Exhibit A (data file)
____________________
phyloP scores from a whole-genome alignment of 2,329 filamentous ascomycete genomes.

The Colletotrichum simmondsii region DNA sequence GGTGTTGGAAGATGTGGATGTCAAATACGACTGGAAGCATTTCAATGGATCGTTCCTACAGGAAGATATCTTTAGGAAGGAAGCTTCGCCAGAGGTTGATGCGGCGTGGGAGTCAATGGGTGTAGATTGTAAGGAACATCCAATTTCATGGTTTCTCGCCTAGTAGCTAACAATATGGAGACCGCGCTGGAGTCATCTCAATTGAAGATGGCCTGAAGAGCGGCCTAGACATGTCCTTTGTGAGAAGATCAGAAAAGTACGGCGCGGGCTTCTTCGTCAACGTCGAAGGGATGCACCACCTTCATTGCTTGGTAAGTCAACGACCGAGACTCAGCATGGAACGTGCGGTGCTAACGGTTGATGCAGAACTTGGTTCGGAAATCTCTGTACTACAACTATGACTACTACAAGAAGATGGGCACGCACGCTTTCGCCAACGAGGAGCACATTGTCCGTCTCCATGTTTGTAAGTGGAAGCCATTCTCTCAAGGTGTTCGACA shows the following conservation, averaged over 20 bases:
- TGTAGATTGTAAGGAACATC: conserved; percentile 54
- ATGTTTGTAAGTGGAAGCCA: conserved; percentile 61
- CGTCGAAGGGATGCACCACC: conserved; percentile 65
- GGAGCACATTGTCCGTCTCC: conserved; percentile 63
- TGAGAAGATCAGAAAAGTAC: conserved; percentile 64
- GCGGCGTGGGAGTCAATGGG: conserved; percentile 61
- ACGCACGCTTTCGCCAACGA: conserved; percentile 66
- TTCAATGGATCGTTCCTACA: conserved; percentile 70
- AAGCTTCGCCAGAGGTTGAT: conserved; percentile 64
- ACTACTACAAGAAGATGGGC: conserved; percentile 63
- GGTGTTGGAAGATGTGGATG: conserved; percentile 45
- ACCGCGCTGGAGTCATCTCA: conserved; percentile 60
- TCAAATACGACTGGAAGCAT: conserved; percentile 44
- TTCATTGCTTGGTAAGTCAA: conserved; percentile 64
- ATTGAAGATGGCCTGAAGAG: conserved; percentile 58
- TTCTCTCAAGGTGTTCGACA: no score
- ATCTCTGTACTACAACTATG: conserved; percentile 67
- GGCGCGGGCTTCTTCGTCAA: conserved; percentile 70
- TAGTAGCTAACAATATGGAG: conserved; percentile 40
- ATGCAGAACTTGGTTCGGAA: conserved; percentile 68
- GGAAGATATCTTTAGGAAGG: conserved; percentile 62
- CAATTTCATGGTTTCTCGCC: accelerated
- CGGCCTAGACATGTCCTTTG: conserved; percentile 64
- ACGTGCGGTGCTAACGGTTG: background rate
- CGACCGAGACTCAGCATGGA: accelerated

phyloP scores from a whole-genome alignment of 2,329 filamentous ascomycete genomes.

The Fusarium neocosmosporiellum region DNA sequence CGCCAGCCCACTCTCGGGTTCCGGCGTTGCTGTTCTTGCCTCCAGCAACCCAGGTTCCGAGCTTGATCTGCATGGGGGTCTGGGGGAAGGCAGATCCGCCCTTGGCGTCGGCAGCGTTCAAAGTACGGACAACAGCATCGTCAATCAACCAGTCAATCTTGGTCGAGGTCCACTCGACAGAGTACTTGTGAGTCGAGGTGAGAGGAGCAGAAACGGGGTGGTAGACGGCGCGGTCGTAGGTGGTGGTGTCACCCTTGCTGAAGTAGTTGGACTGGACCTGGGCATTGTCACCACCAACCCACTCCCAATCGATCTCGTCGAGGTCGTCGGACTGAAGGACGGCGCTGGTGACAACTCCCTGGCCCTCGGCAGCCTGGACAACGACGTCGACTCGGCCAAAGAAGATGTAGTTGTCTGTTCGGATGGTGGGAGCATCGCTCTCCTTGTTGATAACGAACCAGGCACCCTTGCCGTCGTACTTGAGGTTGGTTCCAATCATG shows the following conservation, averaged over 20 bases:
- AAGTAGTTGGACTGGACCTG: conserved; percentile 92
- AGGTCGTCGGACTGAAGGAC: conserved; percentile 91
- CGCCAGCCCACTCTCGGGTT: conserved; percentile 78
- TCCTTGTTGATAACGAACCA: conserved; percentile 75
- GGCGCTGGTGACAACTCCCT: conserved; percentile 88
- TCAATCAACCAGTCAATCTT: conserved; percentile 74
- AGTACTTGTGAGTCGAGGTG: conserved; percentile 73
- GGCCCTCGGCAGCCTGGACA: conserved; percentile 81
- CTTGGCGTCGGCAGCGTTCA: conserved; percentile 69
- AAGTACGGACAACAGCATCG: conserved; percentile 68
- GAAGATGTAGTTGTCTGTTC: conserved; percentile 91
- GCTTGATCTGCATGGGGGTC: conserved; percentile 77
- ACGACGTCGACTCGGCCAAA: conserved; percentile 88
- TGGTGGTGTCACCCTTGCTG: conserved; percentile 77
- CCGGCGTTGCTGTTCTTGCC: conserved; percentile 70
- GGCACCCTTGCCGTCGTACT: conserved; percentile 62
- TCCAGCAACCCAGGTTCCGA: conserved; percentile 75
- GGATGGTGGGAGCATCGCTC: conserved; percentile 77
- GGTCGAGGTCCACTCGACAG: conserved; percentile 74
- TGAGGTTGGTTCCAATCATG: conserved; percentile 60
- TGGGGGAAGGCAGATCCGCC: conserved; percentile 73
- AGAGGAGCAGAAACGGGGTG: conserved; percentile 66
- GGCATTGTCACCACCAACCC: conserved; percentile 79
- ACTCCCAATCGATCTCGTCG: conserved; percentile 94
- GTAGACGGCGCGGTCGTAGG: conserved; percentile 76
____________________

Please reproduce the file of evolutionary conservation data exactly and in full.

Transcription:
phyloP scores from a whole-genome alignment of 2,329 filamentous ascomycete genomes.

The Colletotrichum simmondsii region DNA sequence GGTGTTGGAAGATGTGGATGTCAAATACGACTGGAAGCATTTCAATGGATCGTTCCTACAGGAAGATATCTTTAGGAAGGAAGCTTCGCCAGAGGTTGATGCGGCGTGGGAGTCAATGGGTGTAGATTGTAAGGAACATCCAATTTCATGGTTTCTCGCCTAGTAGCTAACAATATGGAGACCGCGCTGGAGTCATCTCAATTGAAGATGGCCTGAAGAGCGGCCTAGACATGTCCTTTGTGAGAAGATCAGAAAAGTACGGCGCGGGCTTCTTCGTCAACGTCGAAGGGATGCACCACCTTCATTGCTTGGTAAGTCAACGACCGAGACTCAGCATGGAACGTGCGGTGCTAACGGTTGATGCAGAACTTGGTTCGGAAATCTCTGTACTACAACTATGACTACTACAAGAAGATGGGCACGCACGCTTTCGCCAACGAGGAGCACATTGTCCGTCTCCATGTTTGTAAGTGGAAGCCATTCTCTCAAGGTGTTCGACA shows the following conservation, averaged over 20 bases:
- TGTAGATTGTAAGGAACATC: conserved; percentile 54
- ATGTTTGTAAGTGGAAGCCA: conserved; percentile 61
- CGTCGAAGGGATGCACCACC: conserved; percentile 65
- GGAGCACATTGTCCGTCTCC: conserved; percentile 63
- TGAGAAGATCAGAAAAGTAC: conserved; percentile 64
- GCGGCGTGGGAGTCAATGGG: conserved; percentile 61
- ACGCACGCTTTCGCCAACGA: conserved; percentile 66
- TTCAATGGATCGTTCCTACA: conserved; percentile 70
- AAGCTTCGCCAGAGGTTGAT: conserved; percentile 64
- ACTACTACAAGAAGATGGGC: conserved; percentile 63
- GGTGTTGGAAGATGTGGATG: conserved; percentile 45
- ACCGCGCTGGAGTCATCTCA: conserved; percentile 60
- TCAAATACGACTGGAAGCAT: conserved; percentile 44
- TTCATTGCTTGGTAAGTCAA: conserved; percentile 64
- ATTGAAGATGGCCTGAAGAG: conserved; percentile 58
- TTCTCTCAAGGTGTTCGACA: no score
- ATCTCTGTACTACAACTATG: conserved; percentile 67
- GGCGCGGGCTTCTTCGTCAA: conserved; percentile 70
- TAGTAGCTAACAATATGGAG: conserved; percentile 40
- ATGCAGAACTTGGTTCGGAA: conserved; percentile 68
- GGAAGATATCTTTAGGAAGG: conserved; percentile 62
- CAATTTCATGGTTTCTCGCC: accelerated
- CGGCCTAGACATGTCCTTTG: conserved; percentile 64
- ACGTGCGGTGCTAACGGTTG: background rate
- CGACCGAGACTCAGCATGGA: accelerated

phyloP scores from a whole-genome alignment of 2,329 filamentous ascomycete genomes.

The Fusarium neocosmosporiellum region DNA sequence CGCCAGCCCACTCTCGGGTTCCGGCGTTGCTGTTCTTGCCTCCAGCAACCCAGGTTCCGAGCTTGATCTGCATGGGGGTCTGGGGGAAGGCAGATCCGCCCTTGGCGTCGGCAGCGTTCAAAGTACGGACAACAGCATCGTCAATCAACCAGTCAATCTTGGTCGAGGTCCACTCGACAGAGTACTTGTGAGTCGAGGTGAGAGGAGCAGAAACGGGGTGGTAGACGGCGCGGTCGTAGGTGGTGGTGTCACCCTTGCTGAAGTAGTTGGACTGGACCTGGGCATTGTCACCACCAACCCACTCCCAATCGATCTCGTCGAGGTCGTCGGACTGAAGGACGGCGCTGGTGACAACTCCCTGGCCCTCGGCAGCCTGGACAACGACGTCGACTCGGCCAAAGAAGATGTAGTTGTCTGTTCGGATGGTGGGAGCATCGCTCTCCTTGTTGATAACGAACCAGGCACCCTTGCCGTCGTACTTGAGGTTGGTTCCAATCATG shows the following conservation, averaged over 20 bases:
- AAGTAGTTGGACTGGACCTG: conserved; percentile 92
- AGGTCGTCGGACTGAAGGAC: conserved; percentile 91
- CGCCAGCCCACTCTCGGGTT: conserved; percentile 78
- TCCTTGTTGATAACGAACCA: conserved; percentile 75
- GGCGCTGGTGACAACTCCCT: conserved; percentile 88
- TCAATCAACCAGTCAATCTT: conserved; percentile 74
- AGTACTTGTGAGTCGAGGTG: conserved; percentile 73
- GGCCCTCGGCAGCCTGGACA: conserved; percentile 81
- CTTGGCGTCGGCAGCGTTCA: conserved; percentile 69
- AAGTACGGACAACAGCATCG: conserved; percentile 68
- GAAGATGTAGTTGTCTGTTC: conserved; percentile 91
- GCTTGATCTGCATGGGGGTC: conserved; percentile 77
- ACGACGTCGACTCGGCCAAA: conserved; percentile 88
- TGGTGGTGTCACCCTTGCTG: conserved; percentile 77
- CCGGCGTTGCTGTTCTTGCC: conserved; percentile 70
- GGCACCCTTGCCGTCGTACT: conserved; percentile 62
- TCCAGCAACCCAGGTTCCGA: conserved; percentile 75
- GGATGGTGGGAGCATCGCTC: conserved; percentile 77
- GGTCGAGGTCCACTCGACAG: conserved; percentile 74
- TGAGGTTGGTTCCAATCATG: conserved; percentile 60
- TGGGGGAAGGCAGATCCGCC: conserved; percentile 73
- AGAGGAGCAGAAACGGGGTG: conserved; percentile 66
- GGCATTGTCACCACCAACCC: conserved; percentile 79
- ACTCCCAATCGATCTCGTCG: conserved; percentile 94
- GTAGACGGCGCGGTCGTAGG: conserved; percentile 76